Ice, cold water, sun and friends - what more do you need? Lake Tuusula in Järvenpää.

Cold water, ice, snow, sun and friends – what more do you need? Winter swimming club at Lake Tuusula in Järvenpää. Photo: Päivi Pälvimäki.

Winter swimming (or ice hole/pool swimming, when done in an ice hole) is a traditional Finnish outdoor activity. We know for sure that people took cold-water baths in the 17th century. Probably much earlier than that, but we don’t have any documents of those practises. First winter swimming clubs were founded in the 1920’s and since then winter swimming as an outdoor and health enhancing physical activity has become increasingly popular.

Fell brook at Kiilopää arctic spa. Photo: Suomen Latu Kiilopää/Sampsa Sulonen.

Ice pool in Kiilopuro fell brook at Kiilopää, Lapland. A true arctic spa. Photo: Suomen Latu Kiilopää/Sampsa Sulonen.

If you want to experience the most traditional custom, combine sauna going and a dip in a hole in ice. The extreme temperature change really puts your blood circulating and releases many pain-relieving and pleasure hormones. Entering into cold water straight from sauna is not the healthiest thing to do, so you ought to cool off a bit in between. Usually this happens naturally, when you walk outside in frosty air from sauna to an ice pool.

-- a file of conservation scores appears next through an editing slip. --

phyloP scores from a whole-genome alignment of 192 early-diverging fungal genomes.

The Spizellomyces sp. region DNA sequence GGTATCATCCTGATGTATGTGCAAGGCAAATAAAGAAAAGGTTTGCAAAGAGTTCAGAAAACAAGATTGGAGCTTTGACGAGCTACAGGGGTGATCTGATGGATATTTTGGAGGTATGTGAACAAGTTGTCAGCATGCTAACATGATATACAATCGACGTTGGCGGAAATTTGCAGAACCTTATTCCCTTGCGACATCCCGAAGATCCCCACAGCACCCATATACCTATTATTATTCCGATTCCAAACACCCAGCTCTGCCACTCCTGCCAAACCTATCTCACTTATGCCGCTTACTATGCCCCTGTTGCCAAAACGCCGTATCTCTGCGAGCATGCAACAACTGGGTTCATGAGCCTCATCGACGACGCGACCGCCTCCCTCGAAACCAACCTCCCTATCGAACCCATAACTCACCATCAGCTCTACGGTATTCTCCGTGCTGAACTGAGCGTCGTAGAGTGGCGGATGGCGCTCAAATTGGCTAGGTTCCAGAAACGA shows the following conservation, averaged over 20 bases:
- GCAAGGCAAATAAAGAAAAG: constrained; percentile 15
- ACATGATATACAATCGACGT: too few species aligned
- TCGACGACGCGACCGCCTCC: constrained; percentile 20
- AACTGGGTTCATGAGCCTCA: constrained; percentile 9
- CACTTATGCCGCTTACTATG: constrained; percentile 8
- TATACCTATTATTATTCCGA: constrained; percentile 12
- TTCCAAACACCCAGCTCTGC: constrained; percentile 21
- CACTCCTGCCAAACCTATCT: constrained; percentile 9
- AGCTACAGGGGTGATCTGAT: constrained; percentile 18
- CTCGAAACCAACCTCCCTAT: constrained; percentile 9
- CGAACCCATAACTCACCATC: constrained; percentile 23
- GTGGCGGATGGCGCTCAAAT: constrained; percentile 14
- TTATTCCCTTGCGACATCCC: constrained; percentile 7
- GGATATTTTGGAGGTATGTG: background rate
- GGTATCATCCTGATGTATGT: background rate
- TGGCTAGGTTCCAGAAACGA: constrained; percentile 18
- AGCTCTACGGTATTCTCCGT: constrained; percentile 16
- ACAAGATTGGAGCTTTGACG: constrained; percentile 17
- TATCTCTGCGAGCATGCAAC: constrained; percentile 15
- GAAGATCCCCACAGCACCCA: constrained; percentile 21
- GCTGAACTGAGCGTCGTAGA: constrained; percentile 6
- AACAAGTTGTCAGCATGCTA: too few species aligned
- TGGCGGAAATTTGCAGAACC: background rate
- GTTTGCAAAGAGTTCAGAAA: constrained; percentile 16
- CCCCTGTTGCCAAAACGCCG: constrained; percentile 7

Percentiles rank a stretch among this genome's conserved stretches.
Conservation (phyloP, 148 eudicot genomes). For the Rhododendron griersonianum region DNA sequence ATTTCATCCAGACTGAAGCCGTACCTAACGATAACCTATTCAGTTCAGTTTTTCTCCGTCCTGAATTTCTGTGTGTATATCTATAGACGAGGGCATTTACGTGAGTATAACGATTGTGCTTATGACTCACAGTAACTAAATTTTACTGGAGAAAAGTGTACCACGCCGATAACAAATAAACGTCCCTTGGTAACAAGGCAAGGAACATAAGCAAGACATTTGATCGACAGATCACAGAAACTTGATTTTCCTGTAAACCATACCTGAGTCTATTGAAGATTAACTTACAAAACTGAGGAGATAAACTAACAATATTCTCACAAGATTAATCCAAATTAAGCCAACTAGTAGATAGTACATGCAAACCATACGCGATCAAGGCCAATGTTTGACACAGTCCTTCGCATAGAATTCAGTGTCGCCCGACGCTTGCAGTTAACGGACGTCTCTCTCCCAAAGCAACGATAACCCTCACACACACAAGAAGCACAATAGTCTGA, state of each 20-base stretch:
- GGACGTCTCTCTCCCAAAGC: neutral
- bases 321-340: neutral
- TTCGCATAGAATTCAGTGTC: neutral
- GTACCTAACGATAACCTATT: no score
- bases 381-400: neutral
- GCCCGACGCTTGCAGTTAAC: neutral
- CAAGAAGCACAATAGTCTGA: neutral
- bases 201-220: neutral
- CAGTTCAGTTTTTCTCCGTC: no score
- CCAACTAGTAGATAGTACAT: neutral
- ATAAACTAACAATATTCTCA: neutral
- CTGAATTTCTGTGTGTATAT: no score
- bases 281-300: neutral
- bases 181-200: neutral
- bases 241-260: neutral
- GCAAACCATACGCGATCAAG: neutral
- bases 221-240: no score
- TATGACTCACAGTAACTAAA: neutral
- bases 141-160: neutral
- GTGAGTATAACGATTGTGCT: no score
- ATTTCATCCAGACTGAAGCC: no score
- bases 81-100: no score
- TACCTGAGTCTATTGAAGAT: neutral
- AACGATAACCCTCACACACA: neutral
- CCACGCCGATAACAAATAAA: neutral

Wait, I'll do it again! Winter swimmers at Lake Lohja. Photo: Vivienne Rickman-Poole.

Wait, I’ll do it again! Winter swimmers at Lake Lohja. Photo: Vivienne Rickman-Poole.

Go slowly into water, breath slowly out and dip yourself into water as short as you like. You might feel tickling in your fingers and toes, red spots might occur on your skin and you might have difficulties to keep up your normal breathing rhythm. They are normal reactions to cold-water immersion, do not panic and run away, especially because it might be very slippery. When you come out of water, you’ll start slowly feeling better and better and better and better…and you want to go back into that freezing embrace of water. After dipping/ swimming warm up slowly and drink something warm. Cold-water immersion is a positive shock to your body. When you do it regularly you will be able to stand better stress and your immune system becomes stronger.

Frosty morning at Allas Sea Pool in Helsinki.

Frosty morning at Allas Sea Pool in Helsinki.